China was compelled to sign the Tientsin treaties which provided, among other things, for the right of foreign nationals to travel in the interior, the right of foreign ships to trade and patrol on the Yangtze River, the opening up of more treaty ports, and additional exclusive legal jurisdiction by foreign powers over their nationals residing in China. Such unequal treaties were extended over the years to grant further privileges to more and more Western nationsincluding Germany, Italy, Denmark, The Netherlands, Spain, Belgium, and Austria-Hungary. Almost all of them members of the European Community today. By the beginning of the 20th century, some 90 Chinese ports had been opened to foreign control. The consulates in these 'concession territories' exercised legal jurisdiction over their nationals, who thereby escaped China's laws and tax collections. The foreign settlements had their own police forces and tax systems and ran their own affairs independently of nominally sovereign China. In these enclaves of White supremacy and white boards outside exclusive residential areas and clubs read: 'Chinese and Dogs Not Allowed'. such was the subjugation and humiliation of a great people in their own land. The 'coolies' trade of impoverished Chinese became a lucrative source of wealth for European merchants. These coolies were forced to forced grovel and kow tow before their white master even more than they did their own feudal overlords.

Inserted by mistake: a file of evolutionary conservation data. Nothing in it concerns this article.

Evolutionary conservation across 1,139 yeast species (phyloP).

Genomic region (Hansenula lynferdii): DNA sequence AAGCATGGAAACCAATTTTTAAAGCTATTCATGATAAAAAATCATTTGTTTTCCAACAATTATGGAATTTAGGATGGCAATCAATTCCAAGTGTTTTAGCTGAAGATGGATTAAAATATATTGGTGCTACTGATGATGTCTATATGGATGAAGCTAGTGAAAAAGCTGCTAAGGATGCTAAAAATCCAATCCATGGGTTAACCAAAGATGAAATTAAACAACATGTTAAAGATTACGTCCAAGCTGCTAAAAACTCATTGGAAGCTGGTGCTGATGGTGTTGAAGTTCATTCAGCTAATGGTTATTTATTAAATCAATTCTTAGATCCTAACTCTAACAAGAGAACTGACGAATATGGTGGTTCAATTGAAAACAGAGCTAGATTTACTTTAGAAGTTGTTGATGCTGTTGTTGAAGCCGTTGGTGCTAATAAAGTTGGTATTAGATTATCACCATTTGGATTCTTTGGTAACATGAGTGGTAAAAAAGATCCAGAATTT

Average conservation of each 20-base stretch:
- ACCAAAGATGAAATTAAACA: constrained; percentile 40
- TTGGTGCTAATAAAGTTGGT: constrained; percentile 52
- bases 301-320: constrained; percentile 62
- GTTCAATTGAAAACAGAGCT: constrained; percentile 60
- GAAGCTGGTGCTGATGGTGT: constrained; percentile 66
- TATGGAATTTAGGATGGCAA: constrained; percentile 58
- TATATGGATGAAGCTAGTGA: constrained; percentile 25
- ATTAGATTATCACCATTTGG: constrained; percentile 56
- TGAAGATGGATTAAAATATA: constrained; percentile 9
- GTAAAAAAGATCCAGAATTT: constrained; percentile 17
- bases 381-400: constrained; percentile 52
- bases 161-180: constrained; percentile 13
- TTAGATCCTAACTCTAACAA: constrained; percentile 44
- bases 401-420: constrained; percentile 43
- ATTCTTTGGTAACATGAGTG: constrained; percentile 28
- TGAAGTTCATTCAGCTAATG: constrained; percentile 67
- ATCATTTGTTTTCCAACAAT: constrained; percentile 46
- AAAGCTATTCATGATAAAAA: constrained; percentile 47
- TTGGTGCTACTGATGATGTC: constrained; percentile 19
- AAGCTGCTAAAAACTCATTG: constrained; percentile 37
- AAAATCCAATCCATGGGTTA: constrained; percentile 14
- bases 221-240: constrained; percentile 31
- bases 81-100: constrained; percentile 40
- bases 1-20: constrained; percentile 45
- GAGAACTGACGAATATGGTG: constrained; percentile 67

That is why whether they supported Communism or not a thrill of national pride shot through every Chinese around the globe when after winning the Revolution Mao Zedong declared from the balcony of the Imperial Palace "The Chinese People have stood up and they shall never, never bow their heads again". Ministers of the present government make a song and a dance about the fact that China has opened up its markets for free trade, to Multinationals and had allowed a measure of private enterprise. But it is doing so on its terms. It does not allow the World or IMF to dictate its national budgets. Or sell it heritage for a mess of pottage.

Chris Patten may have shed a tear when Hong was lost but when he flies away from Lanka, it may with the comforting thought that the West is about to 'Regain' another strategically placed Asian Island, ideally speaking, - divided into two zones of influence.